INDIANAPOLIS -- One underachieving team to another, the Indianapolis Colts yearned for this kind of "feel good" victory Sunday.
The Buffalo Bills and their NFL-worst offense obliged as the obvious lesser of two 2-5 teams as the Colts snapped a four-game losing streak in a 37-5 rout at Lucas Oil Stadium.
"Our team needed to feel a game like this," Colts quarterback Andrew Luck said, "to understand what it can be like when we take care of the little things and just do the routine well and do the simple well."
The Colts enjoyed their largest margin of victory in 84 games, dating to a 37-3 road rout of Jacksonville on Sept. 29, 2013. A week after committing four turnovers in a road loss to the New York Jets, the Colts' offense didn't give it away while the Bills lost two fumbles and three interceptions.
"We keep getting better," Colts first-year coach Frank Reich said. "We haven't played as well as we did today, so we'll just be thankful that we played the way we did today and build off of this today."
In both Colts' wins this season, a defense that began Sunday ranked 30th at 30 points allowed per game didn't allow an offensive touchdown. The other time was a 21-9 victory at Washington in Week 2.
The stingy effort was led by an unlikely star in safety Mike Mitchell, who two weeks after being signed off the street had an interception, forced fumble, seven tackles and two passes defended.
"This has been one of the hardest-working groups I've been around, and I've only been here 13 days, maybe," said Mitchell, a 10th-year pro. "It's a hard-working group. We're very young, but being young isn't an excuse."
Rookie linebacker Darius Leonard, the NFL's leading tackler, made a game-high 17 tackles to boost his season total to 79.
The Bills, turning to their third quarterback in 35-year-old journeyman Derek Anderson, lived up to their offensively challenged reputation in more ways than one. The Colts scored six more points than the Bills have put up in their last four games combined (31).
And two of the points scored were a gift on a Colts snap miscommunication that resulted in a safety.
"We didn't get the job done today," said Bills second-year coach Sean McDermott, "and that starts with me."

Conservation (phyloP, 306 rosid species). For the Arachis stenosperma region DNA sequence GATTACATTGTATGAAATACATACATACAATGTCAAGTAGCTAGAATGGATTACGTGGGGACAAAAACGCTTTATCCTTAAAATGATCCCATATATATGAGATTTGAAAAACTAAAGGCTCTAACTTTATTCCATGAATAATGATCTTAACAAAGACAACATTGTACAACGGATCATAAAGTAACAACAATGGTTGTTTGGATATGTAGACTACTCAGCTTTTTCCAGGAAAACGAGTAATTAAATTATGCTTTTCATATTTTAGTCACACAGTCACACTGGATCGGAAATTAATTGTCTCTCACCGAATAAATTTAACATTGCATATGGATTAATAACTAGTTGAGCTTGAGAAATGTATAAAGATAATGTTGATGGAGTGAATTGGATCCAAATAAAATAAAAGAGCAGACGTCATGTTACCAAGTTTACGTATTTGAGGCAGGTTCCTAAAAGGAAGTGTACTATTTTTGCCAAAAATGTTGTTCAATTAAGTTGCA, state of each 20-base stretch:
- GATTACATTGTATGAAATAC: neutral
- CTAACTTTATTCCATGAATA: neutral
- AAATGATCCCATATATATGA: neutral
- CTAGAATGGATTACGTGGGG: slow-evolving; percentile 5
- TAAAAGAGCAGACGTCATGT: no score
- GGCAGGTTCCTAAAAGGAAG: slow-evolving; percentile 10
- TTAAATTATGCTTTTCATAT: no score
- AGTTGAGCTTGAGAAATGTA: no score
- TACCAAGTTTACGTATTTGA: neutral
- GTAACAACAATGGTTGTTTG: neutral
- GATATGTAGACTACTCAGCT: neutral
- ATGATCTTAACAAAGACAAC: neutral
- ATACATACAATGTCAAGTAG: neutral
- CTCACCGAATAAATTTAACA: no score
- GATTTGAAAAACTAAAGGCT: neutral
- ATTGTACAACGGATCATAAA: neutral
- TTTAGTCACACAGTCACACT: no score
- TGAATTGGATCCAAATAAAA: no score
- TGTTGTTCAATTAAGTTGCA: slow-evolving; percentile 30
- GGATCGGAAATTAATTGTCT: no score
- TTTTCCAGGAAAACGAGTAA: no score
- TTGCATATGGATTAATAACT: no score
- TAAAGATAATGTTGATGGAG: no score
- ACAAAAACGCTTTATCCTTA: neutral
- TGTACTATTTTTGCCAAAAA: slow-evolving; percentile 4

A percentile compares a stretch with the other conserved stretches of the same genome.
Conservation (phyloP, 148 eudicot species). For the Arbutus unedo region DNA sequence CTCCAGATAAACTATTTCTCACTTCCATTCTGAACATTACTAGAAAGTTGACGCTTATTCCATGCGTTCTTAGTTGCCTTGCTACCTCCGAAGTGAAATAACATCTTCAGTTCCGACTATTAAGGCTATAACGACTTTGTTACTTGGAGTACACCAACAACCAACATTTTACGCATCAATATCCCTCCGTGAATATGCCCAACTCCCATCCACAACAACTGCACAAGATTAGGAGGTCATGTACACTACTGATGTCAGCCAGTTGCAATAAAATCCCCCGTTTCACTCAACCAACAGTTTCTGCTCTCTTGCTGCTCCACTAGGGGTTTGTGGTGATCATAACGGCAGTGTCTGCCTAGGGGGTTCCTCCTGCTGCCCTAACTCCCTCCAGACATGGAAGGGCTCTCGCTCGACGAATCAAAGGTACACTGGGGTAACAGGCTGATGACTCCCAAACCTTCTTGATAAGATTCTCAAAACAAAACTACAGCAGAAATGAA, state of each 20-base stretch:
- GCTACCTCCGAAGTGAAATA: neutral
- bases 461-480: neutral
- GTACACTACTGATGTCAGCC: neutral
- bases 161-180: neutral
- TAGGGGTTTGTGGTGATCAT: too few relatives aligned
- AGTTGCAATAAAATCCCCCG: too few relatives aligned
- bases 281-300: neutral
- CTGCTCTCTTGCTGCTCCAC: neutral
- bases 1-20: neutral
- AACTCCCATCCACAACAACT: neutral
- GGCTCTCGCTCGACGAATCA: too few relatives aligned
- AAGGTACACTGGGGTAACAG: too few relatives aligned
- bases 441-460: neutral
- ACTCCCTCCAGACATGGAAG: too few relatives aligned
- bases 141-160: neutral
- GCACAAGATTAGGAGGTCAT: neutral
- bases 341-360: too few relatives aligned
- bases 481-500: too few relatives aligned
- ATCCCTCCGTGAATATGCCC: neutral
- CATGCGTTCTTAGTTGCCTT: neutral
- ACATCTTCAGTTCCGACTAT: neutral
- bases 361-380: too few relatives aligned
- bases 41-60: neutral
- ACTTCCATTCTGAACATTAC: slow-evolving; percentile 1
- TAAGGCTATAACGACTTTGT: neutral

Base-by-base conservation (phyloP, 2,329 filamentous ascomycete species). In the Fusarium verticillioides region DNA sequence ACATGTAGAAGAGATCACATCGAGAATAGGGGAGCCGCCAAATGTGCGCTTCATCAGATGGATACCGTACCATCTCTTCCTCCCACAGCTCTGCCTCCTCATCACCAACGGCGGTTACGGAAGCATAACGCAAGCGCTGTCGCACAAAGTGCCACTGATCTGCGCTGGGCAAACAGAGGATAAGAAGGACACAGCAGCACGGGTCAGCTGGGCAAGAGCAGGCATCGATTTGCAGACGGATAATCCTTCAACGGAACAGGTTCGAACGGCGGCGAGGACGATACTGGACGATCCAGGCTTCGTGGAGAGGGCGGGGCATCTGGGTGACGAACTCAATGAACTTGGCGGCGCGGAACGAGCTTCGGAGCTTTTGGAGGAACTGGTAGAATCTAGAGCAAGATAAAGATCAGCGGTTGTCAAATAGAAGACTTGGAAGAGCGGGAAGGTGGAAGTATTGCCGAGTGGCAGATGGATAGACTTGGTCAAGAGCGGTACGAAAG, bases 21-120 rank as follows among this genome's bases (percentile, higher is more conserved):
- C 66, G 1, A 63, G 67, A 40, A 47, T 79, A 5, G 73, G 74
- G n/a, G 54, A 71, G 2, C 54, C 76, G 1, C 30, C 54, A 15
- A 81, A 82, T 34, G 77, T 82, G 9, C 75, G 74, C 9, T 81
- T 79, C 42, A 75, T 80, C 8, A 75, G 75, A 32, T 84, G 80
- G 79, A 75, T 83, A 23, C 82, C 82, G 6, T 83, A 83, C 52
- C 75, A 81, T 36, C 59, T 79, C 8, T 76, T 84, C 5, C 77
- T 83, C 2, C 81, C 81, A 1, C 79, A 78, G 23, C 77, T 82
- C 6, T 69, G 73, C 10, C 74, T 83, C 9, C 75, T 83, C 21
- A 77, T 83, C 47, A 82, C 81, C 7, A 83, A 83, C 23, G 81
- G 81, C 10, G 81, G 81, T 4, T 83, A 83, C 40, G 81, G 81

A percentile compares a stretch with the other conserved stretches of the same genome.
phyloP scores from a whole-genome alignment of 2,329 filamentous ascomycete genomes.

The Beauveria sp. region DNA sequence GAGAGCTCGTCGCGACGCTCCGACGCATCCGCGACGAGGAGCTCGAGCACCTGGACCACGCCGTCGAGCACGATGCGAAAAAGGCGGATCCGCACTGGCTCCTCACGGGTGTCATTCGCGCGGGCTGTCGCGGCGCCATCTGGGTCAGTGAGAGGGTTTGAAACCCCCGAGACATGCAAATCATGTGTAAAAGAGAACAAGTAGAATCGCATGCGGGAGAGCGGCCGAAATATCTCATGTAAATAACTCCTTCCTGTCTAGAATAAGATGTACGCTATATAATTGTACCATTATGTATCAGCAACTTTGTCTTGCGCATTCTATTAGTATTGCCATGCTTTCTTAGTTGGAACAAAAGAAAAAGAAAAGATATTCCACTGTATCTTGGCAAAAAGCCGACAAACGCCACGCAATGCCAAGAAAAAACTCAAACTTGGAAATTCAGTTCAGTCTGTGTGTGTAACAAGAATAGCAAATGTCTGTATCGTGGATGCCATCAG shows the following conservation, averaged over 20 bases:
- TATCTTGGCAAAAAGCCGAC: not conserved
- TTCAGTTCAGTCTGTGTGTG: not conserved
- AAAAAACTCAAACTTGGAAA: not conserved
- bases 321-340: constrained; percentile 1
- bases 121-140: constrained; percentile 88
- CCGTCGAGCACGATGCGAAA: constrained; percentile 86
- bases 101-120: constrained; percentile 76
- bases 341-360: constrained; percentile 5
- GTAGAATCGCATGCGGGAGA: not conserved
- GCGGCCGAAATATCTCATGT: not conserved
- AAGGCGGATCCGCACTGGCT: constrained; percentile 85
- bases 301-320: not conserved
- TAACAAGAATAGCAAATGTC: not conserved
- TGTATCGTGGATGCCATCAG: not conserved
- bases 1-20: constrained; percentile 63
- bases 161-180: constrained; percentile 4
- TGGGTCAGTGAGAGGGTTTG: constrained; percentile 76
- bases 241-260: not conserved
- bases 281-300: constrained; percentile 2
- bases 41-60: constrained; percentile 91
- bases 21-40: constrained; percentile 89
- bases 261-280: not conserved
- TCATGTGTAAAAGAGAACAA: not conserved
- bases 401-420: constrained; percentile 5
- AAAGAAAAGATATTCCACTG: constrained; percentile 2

Anderson, who was signed two weeks ago and hadn't started a game since 2016, dropped to 20-28 in his career as a starter after losing one of two fumbles on a strip sack and being intercepted three times.
"I expect better out of myself," said Anderson, who completed 20 of 31 passes for 175 yards. "I know this team is going to work hard and learn from our mistakes."
But some lessons are taking quite some time to learn. In the Bills' five losses this season, they've been outscored 104-6 by halftime. The Colts led 24-0 at halftime with all of those points coming in the second quarter as Luck threw touchdown passes to tight end Erik Swoope, running back Marlon Mack and wide receiver T.Y. Hilton.
"We couldn't stop anything, we couldn't do anything," Bills safety Micah Hyde said. "Just one of those games that just snowballs and everything got worse. We just got beat in all phases."
After falling behind early in the second quarter on the TD pass to Swoope, the Bills drove back into Colts territory to the 22. Anderson completed a 9-yard pass to tight end Charles Clay, but he fumbled after a timely hit by Mitchell and Leonard recovered.
"That was a pivotal moment in the game," McDermott said.
That it came so early in a blowout was rather telling.
After Luck had carried the Colts for weeks with record-shattering numbers in pass attempts and completions, he handed the ball off this day to Mack, a second-year pro who enjoyed his first career 100-yard rushing game with 126 yards on 19 carries. Mack finished the scoring with a 20-yard TD run in the final quarter.
"I wouldn't say coming out party, it's just something to build upon," said Mack, who had missed four games with injuries before returning last week, "The o-line and us coming together and working hard."
It is only the fourth time in Luck's 77-game, regular-season career that he's had a 100-yard rusher. While Luck was an efficient 17-of-23 passing for 156 yards and four scores, the Colts finished with 220 rushing yards. That's the most since Sept. 30, 2007, when Luck was a senior in high school.
"It was a joy to watch," Luck said of the ground game. "It was fun."
Every time Luck came to the sideline in the second half, he kept pushing Reich to keep running the ball. Reich gushed about his offensive line, which opened holes in the run game but also didn't allow Luck to be sacked for a second consecutive contest. That trend coincides with left tackle Anthony Castonzo's return from a hamstring injury that had sidelined him throughout preseason and the first five games.
Castonzo said his offensive line wouldn't take any credit for their solid work, but they might demand a free dinner.
"I'm sure they'd be happy to do that for us anyways," he said.
The Bills hoped to make life easier for Anderson by relying on the run, but six-time Pro Bowl running back LeSean McCoy gained one yard on two carries before exiting in the first quarter with a head injury. Backup Chris Ivory ran for 81 yards on 16 carries, but almost every time the Bills were in ideal scoring position, something bad happened.
"We've got to hit the reset button and go look at the film and learn from it," McDermott said. "The minute losing gets easy and is easy to take is not what I'm looking for. It's got to hurt."
The Colts will try to start a winning streak next Sunday at Oakland (1-5). The Bills host the New England Patriots (5-2) on Monday night.